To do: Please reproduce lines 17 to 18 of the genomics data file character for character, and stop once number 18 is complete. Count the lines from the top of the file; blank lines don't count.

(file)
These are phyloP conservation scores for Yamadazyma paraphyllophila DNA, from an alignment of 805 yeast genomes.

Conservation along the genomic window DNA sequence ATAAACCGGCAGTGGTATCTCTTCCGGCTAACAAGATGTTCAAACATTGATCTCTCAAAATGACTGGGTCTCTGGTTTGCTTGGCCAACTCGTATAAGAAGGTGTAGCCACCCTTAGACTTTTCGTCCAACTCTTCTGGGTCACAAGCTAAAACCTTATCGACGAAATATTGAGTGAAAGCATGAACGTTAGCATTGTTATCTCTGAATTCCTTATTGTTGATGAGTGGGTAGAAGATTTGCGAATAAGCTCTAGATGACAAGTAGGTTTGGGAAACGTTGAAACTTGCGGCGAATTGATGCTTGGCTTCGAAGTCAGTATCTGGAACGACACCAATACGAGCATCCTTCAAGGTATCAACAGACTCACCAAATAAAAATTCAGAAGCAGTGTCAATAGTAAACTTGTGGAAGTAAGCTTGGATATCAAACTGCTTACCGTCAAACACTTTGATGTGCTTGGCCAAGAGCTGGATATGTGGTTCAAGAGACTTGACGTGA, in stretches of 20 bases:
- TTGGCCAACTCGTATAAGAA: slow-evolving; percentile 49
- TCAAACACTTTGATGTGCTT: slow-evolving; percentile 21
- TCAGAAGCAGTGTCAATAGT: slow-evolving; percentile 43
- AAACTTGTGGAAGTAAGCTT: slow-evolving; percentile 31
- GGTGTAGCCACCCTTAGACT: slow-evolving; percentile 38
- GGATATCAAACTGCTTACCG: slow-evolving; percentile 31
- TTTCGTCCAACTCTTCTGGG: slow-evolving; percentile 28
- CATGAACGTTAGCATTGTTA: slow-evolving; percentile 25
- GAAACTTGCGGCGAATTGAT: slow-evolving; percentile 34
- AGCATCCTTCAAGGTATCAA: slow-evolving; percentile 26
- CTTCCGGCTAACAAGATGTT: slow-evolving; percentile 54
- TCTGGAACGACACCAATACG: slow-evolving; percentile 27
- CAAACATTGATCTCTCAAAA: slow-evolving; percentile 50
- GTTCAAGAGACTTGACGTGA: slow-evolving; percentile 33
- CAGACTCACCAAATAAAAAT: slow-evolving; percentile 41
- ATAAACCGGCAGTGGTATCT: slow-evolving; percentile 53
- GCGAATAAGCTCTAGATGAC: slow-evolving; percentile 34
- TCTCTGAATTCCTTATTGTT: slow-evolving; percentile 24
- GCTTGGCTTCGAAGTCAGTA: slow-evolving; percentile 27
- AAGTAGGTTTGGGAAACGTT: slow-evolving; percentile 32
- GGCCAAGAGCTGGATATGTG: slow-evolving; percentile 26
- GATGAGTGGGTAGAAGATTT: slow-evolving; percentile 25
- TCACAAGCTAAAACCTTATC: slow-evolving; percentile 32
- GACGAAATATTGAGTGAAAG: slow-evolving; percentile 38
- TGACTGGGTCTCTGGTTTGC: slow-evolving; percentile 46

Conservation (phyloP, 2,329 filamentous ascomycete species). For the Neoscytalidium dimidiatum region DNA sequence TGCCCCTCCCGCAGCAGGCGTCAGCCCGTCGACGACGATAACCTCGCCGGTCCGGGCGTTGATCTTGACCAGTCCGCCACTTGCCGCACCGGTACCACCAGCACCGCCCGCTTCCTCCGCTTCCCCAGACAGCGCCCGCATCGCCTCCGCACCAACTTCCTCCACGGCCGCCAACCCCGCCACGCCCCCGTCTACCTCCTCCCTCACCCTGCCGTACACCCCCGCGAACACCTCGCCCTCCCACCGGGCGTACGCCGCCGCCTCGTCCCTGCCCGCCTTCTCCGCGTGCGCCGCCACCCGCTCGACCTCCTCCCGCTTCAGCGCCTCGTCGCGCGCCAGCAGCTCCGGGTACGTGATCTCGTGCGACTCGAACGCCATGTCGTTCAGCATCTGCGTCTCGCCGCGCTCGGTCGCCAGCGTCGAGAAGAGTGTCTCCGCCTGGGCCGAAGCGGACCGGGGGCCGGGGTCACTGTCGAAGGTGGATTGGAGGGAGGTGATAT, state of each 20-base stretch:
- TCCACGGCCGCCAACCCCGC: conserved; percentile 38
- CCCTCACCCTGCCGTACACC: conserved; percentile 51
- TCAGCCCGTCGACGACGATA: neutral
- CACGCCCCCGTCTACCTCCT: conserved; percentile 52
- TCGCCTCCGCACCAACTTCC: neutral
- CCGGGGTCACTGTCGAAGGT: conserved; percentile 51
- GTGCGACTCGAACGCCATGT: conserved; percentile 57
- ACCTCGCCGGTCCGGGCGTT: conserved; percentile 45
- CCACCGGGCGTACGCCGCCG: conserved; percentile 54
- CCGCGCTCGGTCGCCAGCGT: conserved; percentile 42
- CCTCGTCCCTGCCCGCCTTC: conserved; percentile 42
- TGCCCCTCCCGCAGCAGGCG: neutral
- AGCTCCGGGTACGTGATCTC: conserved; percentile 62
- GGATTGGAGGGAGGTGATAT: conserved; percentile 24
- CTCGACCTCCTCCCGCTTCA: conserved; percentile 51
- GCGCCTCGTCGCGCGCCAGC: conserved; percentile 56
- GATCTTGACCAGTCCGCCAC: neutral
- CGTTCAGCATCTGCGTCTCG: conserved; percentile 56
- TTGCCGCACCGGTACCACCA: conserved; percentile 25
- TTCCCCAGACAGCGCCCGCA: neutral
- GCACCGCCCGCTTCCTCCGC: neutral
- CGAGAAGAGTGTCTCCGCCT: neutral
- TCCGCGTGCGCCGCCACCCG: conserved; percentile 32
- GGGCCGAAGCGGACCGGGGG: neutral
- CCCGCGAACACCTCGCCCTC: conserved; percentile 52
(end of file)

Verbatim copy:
- CAGACTCACCAAATAAAAAT: slow-evolving; percentile 41
- ATAAACCGGCAGTGGTATCT: slow-evolving; percentile 53